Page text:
Imagine thousands of young adults kept locked in various rooms, separated from their parents, and some with no access to food, water, or the opportunity to relieve themselves, for up to 5 hours.
That's what happened to several Los Angeles Unified School District high schools a few days ago after a school police officer was shot and wounded. From the L.A. Times,
Thousands of students were kept in classrooms without food, water or access to restrooms longer than necessary, the Los Angeles school district's police chief acknowledged, as officials coped with complaints from parents frustrated once more with the district's handling of an emergency situation.
Not to worry, though, for even though the lockdown encompassed 9 different schools in a 7 square mile area (for one person shot, mind you), the police department is sympathetic to the predicament the students faced.
"That is not the time to attempt to deliver food to 3,500 students — during the search for an armed assailant," said LAPD Deputy Chief Kirk Albanese.
Well... surely the school district must have a bit more sympathy?
"Yes, parents are upset that their children at El Camino perhaps weren't allowed to use the bathroom," Siegel said, "but safety of the students is our top priority".
Safe, if not thirsty, hungry, and doing the "I gotta pee so bad!" dance. Yet some classes did improvise by, as one parent put it, "peeing into trash cans". Some schools have gone so far as to implement the use of "Lockdown Kits". Again, from the L.A. Times,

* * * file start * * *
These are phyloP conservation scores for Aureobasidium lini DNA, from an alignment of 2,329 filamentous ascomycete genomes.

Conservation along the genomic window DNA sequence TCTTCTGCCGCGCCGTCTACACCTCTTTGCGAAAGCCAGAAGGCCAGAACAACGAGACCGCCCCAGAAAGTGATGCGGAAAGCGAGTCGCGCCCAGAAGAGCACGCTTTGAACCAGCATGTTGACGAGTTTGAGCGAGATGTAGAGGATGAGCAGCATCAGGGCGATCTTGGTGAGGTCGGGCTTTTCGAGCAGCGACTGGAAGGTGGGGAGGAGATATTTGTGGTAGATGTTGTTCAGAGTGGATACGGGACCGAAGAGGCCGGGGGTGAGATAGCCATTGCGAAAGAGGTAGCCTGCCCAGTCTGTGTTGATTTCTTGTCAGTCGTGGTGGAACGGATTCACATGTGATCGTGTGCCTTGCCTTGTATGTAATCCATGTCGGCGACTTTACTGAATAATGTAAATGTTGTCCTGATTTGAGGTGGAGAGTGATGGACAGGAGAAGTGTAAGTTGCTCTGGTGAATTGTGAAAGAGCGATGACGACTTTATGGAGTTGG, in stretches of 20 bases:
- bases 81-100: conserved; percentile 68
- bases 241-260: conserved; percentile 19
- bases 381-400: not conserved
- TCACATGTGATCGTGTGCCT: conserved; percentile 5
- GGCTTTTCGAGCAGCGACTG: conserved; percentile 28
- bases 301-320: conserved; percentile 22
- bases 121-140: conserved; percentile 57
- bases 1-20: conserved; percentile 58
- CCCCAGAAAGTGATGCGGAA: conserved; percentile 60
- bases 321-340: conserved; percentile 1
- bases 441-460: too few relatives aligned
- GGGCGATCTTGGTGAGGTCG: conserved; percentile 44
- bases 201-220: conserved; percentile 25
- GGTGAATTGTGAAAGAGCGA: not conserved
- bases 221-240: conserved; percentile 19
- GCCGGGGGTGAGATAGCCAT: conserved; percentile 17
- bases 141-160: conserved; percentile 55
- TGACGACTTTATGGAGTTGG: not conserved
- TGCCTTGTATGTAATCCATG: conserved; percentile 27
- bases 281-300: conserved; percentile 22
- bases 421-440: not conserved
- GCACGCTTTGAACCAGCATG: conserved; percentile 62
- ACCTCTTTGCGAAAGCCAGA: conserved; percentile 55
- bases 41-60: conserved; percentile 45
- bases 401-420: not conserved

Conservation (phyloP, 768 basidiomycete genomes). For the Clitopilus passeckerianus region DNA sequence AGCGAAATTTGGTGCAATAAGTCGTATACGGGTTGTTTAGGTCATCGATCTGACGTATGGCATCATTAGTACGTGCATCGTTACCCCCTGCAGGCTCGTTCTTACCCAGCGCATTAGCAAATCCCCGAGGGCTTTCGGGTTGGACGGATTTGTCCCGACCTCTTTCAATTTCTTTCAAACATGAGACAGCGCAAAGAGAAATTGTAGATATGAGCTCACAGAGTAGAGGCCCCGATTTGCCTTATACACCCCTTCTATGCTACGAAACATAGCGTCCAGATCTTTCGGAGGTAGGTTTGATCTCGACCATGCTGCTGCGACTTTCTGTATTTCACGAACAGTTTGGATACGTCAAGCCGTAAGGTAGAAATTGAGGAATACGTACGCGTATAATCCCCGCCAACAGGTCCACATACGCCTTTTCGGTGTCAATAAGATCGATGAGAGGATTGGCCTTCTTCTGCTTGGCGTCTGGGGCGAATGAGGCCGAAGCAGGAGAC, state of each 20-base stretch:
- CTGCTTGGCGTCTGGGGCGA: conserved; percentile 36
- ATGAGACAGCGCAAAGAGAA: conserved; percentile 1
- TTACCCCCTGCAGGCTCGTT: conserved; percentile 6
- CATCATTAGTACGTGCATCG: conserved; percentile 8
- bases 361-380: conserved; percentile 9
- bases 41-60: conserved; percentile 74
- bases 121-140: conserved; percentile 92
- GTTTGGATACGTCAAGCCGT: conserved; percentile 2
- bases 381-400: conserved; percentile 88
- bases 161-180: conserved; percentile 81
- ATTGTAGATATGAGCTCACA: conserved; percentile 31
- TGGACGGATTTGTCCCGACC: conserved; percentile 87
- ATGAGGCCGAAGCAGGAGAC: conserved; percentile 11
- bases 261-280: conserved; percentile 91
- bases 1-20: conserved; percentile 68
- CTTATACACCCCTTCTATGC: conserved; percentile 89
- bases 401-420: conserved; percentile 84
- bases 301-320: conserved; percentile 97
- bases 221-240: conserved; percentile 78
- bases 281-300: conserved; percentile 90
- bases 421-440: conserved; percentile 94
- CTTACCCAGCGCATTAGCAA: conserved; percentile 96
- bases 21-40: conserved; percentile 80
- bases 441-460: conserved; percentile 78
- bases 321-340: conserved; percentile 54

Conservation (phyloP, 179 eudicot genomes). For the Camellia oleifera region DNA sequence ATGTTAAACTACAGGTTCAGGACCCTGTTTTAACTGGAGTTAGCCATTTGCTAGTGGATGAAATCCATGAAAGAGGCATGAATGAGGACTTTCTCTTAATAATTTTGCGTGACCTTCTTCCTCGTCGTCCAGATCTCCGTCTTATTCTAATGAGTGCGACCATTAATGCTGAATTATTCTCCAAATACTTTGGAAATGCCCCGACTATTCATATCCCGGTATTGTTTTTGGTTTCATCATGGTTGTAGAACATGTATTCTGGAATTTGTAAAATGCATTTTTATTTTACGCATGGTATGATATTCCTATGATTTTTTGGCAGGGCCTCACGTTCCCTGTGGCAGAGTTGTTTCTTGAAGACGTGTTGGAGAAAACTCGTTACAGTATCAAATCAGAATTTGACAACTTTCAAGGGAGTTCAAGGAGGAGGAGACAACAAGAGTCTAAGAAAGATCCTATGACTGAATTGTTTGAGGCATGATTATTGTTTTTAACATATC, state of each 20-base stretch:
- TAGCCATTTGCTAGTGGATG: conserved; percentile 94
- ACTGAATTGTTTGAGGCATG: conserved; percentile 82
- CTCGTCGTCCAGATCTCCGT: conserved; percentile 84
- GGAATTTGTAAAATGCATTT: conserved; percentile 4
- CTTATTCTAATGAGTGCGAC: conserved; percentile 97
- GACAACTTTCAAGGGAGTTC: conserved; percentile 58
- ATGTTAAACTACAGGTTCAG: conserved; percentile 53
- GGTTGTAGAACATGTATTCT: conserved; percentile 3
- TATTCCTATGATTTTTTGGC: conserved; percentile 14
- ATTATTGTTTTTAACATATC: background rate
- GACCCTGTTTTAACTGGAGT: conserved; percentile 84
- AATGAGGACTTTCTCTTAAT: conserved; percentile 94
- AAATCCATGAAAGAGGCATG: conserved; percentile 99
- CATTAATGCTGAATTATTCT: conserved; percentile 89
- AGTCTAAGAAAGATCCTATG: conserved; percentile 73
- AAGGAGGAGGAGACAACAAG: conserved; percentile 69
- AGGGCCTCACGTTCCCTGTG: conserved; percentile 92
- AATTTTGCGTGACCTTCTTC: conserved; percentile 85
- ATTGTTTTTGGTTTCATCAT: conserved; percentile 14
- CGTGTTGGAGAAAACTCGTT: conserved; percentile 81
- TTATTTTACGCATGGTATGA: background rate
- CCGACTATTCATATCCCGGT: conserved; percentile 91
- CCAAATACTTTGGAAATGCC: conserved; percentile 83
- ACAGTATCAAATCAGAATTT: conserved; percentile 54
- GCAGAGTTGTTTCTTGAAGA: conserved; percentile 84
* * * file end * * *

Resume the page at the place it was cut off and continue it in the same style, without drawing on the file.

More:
In fact, a 5-gallon pail is part of a "lockdown kit" that is supposed to be accessible to every classroom. The pail with a removable lid is "solely for the purpose of this kind of situation," said district spokesman Robert Alaniz.
Other elements of the lockdown kit include toilet paper and a portable toilet seat. There's also a flashlight, polyethylene bags, blankets, a pocket radio, bandages, tissues, disposable vinyl gloves, assorted batteries and duct tape.
Every new teacher is supposed to receive training in using the kit, which includes a recommendation that teachers supply a sheet that can be draped to provide privacy, said Bob Spears, the district's director of emergency services.
What was that? A "recommendation" that the teacher supply a sheet that can be used to provide some bit of privacy?
It seems to me that about the only other place you hear of a "lockdown" occurring is... that's right - a prison.
Rest assured. If our home school ever goes into lockdown mode, there will be more in the lockdown kit than mere toiletries.